Sandy Fennell on How to Comeback to Yoga after CancerApr 29, 2019
This is a very special guest post from my good friend, Sandy. I think Sandy is completely incredible – not only does she balance an Ashtanga practice with a full-time job, husband, two busy teenagers, and four dogs, but she has continued to do so after enduring a breast cancer diagnosis. On top of that, she’s managed to find some balance in the midst of it all. I think Sandy’s experience is an inspiration for all of us – not only women, not only people who’ve faced devastating illnesses and injuries, not even only yogis; all of us. We can come back from anything, and we can come back stronger – sometimes life just presents us a new definition of strength.
In June of 2016, I traveled to New York with friends to practice with Sharath – the current holder of the Ashtanga lineage. It’s hard to describe the experience of coming together with fellow practitioners from around the world, moving and breathing as one, while Sharath led a class of over 200 people. After three days of led intermediate series and two days of primary series, I ended the week feeling connected and strong.
Sandy practicing right before her breast cancer diagnosis.
As I made my way home to DC, I received a call from my sister – her husband, my brother-in-law had been diagnosed with stage IV sarcoma, a horrible disease with a terrible prognosis. The call ended and I sat in my car, all the wonderful feelings from the previous week evaporating. Compounding the stress and sadness of this news was an order from my own doctor to schedule a diagnostic ultrasound for my left breast. I had noticed a lump a couple of weeks earlier and needed to follow up. My doctor hadn’t been overly concerned, so I wasn’t either. The odds seemed almost impossible that I could receive similar news to my brother-in-law. After all, we were both young and healthy – he was only 52 and I was 47. I had just made it through a week of led classes with Sharath and was still feeling invincible. Confident in my good health, I made an appointment the next day.
Several days later, sitting in the radiologist’s office, I learned that I had stage II breast cancer. A week after that, I was told I would need a mastectomy and an aggressive course of chemotherapy. The doctors were optimistic about my chances of a full recovery and moved quickly to begin scheduling tests and procedures, and it was during a painful round of biopsies that I really began to find extra comfort and coping in my Ashtanga practice. I probably freaked plenty of doctors and technicians with rounds of ujjayi breath, but I found the breathing technique calming (and a good distraction from my current situation).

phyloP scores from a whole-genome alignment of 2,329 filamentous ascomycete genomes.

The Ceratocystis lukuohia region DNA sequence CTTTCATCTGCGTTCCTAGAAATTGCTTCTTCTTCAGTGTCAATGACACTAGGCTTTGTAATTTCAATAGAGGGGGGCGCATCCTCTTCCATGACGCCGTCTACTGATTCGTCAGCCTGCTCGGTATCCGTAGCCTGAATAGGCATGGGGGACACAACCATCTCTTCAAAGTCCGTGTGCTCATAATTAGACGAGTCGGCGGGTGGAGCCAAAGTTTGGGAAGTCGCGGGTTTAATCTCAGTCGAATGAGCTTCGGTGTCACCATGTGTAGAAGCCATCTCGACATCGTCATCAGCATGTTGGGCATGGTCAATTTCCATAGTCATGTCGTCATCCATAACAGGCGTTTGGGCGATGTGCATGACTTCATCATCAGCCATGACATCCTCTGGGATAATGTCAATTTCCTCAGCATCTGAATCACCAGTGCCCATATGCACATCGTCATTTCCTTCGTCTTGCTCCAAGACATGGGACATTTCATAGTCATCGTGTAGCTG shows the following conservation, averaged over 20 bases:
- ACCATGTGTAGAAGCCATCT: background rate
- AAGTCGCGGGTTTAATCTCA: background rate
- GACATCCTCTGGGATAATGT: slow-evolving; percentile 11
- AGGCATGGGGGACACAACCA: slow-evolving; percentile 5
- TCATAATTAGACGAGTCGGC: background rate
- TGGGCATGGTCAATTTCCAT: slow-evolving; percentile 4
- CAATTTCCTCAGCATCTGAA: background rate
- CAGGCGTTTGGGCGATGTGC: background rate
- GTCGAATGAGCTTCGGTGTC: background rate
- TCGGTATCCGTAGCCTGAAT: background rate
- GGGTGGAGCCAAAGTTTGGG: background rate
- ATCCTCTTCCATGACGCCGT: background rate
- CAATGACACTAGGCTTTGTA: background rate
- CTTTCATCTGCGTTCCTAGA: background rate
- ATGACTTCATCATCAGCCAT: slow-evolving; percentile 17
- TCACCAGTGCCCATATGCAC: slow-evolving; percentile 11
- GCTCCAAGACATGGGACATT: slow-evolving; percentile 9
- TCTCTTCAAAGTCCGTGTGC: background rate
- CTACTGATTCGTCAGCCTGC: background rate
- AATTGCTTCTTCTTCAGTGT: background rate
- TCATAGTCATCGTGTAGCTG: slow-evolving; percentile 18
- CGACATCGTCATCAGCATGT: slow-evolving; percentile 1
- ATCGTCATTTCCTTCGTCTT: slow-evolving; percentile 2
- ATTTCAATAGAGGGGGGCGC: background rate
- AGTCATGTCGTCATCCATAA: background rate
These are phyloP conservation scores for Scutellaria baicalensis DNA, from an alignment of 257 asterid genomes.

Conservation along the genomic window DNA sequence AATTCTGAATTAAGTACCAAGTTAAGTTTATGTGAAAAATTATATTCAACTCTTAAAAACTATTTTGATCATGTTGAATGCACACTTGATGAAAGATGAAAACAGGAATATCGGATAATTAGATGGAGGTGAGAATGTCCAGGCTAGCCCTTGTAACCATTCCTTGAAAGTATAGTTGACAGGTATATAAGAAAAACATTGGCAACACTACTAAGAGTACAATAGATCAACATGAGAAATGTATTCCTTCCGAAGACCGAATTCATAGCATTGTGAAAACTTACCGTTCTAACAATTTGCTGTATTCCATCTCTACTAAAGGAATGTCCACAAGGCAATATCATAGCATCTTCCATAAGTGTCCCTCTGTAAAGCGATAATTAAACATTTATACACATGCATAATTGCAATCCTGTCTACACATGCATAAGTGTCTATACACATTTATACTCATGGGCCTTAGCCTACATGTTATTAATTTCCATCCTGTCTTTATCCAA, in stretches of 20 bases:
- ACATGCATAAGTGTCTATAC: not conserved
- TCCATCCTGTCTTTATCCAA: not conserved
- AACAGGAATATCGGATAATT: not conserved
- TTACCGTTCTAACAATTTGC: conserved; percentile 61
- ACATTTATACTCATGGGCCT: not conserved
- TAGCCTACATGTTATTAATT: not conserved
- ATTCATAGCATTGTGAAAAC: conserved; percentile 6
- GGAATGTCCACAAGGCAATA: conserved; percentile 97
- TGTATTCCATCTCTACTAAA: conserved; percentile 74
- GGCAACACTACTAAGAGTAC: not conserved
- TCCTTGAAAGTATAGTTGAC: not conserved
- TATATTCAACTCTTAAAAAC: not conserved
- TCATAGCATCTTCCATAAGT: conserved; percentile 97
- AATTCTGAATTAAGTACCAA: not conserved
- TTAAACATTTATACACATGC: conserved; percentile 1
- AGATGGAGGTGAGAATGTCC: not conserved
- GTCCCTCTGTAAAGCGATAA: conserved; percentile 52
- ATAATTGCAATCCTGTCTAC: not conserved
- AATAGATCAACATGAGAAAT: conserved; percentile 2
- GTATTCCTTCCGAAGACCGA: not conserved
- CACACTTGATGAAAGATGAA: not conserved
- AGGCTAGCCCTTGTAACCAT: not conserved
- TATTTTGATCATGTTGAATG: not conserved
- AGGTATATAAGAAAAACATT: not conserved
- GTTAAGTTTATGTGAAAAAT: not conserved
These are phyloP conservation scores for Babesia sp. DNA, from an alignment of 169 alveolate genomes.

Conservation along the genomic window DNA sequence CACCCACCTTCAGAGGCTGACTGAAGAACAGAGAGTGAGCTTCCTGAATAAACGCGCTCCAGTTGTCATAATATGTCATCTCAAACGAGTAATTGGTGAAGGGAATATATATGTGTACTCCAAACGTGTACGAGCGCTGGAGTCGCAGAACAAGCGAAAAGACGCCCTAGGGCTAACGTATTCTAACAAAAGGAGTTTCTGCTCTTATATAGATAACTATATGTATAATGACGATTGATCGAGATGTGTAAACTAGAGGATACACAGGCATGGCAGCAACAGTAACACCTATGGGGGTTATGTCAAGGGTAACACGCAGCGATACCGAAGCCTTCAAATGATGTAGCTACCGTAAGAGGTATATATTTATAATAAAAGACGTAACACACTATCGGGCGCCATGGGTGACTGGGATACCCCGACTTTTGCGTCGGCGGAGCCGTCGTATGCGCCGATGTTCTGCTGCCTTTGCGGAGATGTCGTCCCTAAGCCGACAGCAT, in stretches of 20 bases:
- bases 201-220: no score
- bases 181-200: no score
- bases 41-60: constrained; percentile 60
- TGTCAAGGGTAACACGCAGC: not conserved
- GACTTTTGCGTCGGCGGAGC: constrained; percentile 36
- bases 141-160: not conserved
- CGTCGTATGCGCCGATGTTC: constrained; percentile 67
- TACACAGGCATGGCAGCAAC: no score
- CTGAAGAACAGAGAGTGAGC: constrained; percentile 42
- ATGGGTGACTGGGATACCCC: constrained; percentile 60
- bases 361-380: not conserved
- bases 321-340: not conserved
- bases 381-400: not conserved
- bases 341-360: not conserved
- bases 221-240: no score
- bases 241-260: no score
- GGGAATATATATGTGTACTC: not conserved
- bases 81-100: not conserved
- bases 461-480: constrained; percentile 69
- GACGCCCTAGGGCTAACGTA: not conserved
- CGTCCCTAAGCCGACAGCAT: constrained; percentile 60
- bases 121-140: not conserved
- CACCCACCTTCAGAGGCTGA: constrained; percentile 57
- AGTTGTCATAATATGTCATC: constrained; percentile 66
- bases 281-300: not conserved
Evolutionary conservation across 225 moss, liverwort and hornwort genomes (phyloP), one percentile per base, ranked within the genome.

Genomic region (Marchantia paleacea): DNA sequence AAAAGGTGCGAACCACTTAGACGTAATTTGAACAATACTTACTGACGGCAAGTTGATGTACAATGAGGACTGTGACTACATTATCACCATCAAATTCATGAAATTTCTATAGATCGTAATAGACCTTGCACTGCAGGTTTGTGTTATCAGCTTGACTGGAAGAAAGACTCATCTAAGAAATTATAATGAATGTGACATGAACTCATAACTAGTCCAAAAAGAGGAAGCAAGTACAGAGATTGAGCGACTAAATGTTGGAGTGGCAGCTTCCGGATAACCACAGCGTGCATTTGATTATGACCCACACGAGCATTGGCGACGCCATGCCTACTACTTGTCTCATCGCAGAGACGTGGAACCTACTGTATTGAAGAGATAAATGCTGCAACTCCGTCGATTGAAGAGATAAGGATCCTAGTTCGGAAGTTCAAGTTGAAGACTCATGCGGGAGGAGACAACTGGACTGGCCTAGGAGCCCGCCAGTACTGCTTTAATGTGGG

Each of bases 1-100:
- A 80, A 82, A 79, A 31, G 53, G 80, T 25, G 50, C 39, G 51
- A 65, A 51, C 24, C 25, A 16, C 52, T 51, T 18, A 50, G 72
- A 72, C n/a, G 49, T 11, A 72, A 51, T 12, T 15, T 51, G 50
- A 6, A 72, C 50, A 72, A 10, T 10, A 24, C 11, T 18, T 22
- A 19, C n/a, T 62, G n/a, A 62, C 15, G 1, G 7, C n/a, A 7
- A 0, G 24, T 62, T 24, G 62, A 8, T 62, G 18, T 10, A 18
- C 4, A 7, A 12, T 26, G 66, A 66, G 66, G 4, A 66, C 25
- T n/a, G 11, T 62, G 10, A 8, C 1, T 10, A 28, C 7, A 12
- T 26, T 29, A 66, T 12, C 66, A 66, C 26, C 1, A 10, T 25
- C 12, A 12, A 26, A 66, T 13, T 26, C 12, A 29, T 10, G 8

It was soon after that, though, that I entered the Mysore room, bruised and sore, to take refuge in what I knew would be my last vigorous physical practice for quite some time. I went through my advanced series, taking pleasure in each complicated pose and wondering if I would ever be able to do any of it again. How would I maintain my strength through chemo? How would I ever do a backbend after a mastectomy and reconstructive surgery? Would I ever be myself again? I realized in those early days how strongly I identified with my practice, and how attached I had become to my ability to move with strength and ease. I was terrified to fill my body with toxic chemicals, and I felt sad and betrayed by a body I had worked so hard to maintain.
The anticipation of the chemotherapy was luckily worse than the actual treatment. There were some difficult days ahead, but my body was tolerating the treatment fairly well. I had the support of my Mysore community and my friends and family, and I managed to make it through the full round of treatments with only a few complications. My doctor advised me to stay active, so I tried to take a walk or practice every day, and was surprised at how much of my practice I was able to maintain throughout the treatment. The normalcy of my old routine provided such comfort. Granted, it was a reduced practice – maybe sun salutations, standing postures, a few primary poses and backbends – but my pride slowly got out of my way and I was able to grow to simply appreciate what I was able to do.
As I had feared, coming back to my practice after surgery was certainly difficult. But it wasn’t impossible. With the support of my community, family, and teachers, I have gotten back most of my pre-cancer practice. I can’t say it’s been easy. The drugs and assault on my body took almost two years to overcome, but in the last several months I’ve begun not only to feel like my old self again, but to actually feel better than I had before. I am stronger from what I’ve experienced and overcome. I still feel attached to my practice, but I have gained a new, more balanced appreciation for all it can offer. I rejoice in every sun salutation, every slight movement. I am kinder and gentler with my body now; I don’t push through or overdo, but honor how I feel each day and am grateful for every minute I spend on my mat. I now know that I don’t need to do an advanced practice to feel like a real Ashtangi, because the true value of my practice lies in my consistency and steady breath. (I recently completed a silent meditation treat with a senior teacher, and have to tell you that sitting and breathing for hours was more challenging than any pose!)
I am beyond happy to have regained my physical practice, but am also so proud to have grown to be able to move forward with a more balanced approach. Sometimes it takes a major health issue to show us just how precious our physical capabilities are. Sometimes you have to face losing something to really learn what you still have to gain from it. Sometimes it’s when we feel like we’re at our weakest that we find the greatest strengths we never knew we had.
Sandy teaches Mysore at DCAshtanga on Monday nights. Check it out.
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